ATHENS — When it came to building his new Georgia staff, Kirby Smart targeted two jobs very quickly: Offensive coordinator and offensive line coach. So it was no accident the men who got those jobs knew each other well and were announced at the same time.
“That first piece was to get that offensive coordinator and offensive line coach together, that tandem,” Smart said on Monday, two days after Jim Chaney was announced as offensive coordinator, and Sam Pittman as offensive line coach.
Smart had a one-word answer Monday when asked what he liked most about Chaney, who had been at Pittsburgh this year, after two years at Arkansas and four at Tennessee.
“Balance. He’s always been able to run the ball when he has to run the ball. He’s been able to throw the ball when that was a strength of his,” Smart said. “He’s multiple offense. Uses a lot of formations. He uses the tight ends well. He’s really a guy that uses whatever personnel he has. And that intrigued me. Without going into detail, which I don’t want to do, when I met with him I felt really comfortable and had a really good feeling.”
Smart, while guiding Alabama’s defense, had faced a Chaney-coached offense six straight years from 2009-14.
“I’ve had to call defenses against him and he’s created a lot of issues with what he does,” Smart said. “He takes his best players and gets his best players the ball. That’s what football is to me. That’s what’s hard to defend. And I’ve always thought he’s done a good job with that.”
Then there’s Pittman, who worked with Chaney for two years at Arkansas and one year at Tennessee. Smart was asked what Pittman brings to Georgia.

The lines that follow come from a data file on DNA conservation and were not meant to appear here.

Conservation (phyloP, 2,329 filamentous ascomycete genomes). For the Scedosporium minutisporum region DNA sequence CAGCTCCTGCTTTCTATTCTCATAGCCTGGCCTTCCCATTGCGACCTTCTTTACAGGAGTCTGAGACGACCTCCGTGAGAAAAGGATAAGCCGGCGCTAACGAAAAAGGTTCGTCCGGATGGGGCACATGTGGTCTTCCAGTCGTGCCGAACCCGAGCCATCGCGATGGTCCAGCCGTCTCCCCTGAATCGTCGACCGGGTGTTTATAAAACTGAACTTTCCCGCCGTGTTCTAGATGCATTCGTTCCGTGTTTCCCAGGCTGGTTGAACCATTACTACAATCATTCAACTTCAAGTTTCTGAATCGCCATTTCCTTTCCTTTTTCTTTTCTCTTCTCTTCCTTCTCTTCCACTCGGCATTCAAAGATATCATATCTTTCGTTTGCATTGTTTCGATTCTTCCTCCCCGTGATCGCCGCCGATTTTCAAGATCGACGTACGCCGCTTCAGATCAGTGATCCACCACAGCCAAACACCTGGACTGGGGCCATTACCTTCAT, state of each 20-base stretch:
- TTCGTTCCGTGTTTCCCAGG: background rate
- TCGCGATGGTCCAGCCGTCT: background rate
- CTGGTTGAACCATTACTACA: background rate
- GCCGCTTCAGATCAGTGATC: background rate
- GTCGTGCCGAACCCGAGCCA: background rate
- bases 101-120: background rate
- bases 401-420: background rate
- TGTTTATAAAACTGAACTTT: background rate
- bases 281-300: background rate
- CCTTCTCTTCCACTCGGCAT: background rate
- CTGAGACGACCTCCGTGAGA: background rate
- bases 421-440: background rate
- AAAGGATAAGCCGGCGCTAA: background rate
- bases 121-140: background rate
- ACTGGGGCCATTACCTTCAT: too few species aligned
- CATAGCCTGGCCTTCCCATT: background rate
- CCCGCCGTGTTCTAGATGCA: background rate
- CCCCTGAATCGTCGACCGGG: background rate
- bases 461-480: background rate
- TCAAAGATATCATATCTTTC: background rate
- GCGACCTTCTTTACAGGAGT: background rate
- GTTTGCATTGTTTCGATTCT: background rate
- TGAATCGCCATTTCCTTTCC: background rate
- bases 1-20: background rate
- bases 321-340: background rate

“Apparently he brings an unbelievable relationship with his players,” Smart said. “It’s amazing to me that to be an O-line coach and be as effective as he’s been, and productive as he’s been, and the (most frequent) comment you get when you call around about Sam Pittman is how great a person he is, and how much he cares for his players, how much his players care for him. Every reference the guy had was amazing, how many good things you hear about him. Any time you hear that many good things about him it should tell you a lot about a person and their character.”
Offensive line was a huge priority, Smart said, because the SEC is “line of scrimmage league.” Georgia’s line was a strength in 2014 but dipped this year, not dealing well after the loss of David Andrews, who emerged as a rookie starter for the New England Patriots. Next year the Bulldogs lose two starters, tackles John Theus and Kolton Houston.
“I think that’s an area where we’ve gotta improve,” Smart said. “We’ve gotta get bigger people on the offensive and defensive front to be successful. And we’ve gotta get more depth within the people we have. (Pittman) has been able to do that. He’s been able to recruit successfully. He’s been able to develop players. He’s proven that all the places he’s been. He’s been able to run the ball. I’ve got a lot of respect for the way his offensive line’s have played when we’ve played against them. That speaks volumes to me for him as a person.”
Pittman has tended to recruit bigger lineman, but that doesn’t necessarily have to be the new guiding philosophy at Georgia.
“I don’t know, that’s a good question. I want the best offensive line, I don’t want the biggest,” Smart said, chuckling. “So it’s all relative to what we’re gonna do offensively. I want whatever gives us the best chance to be successful.”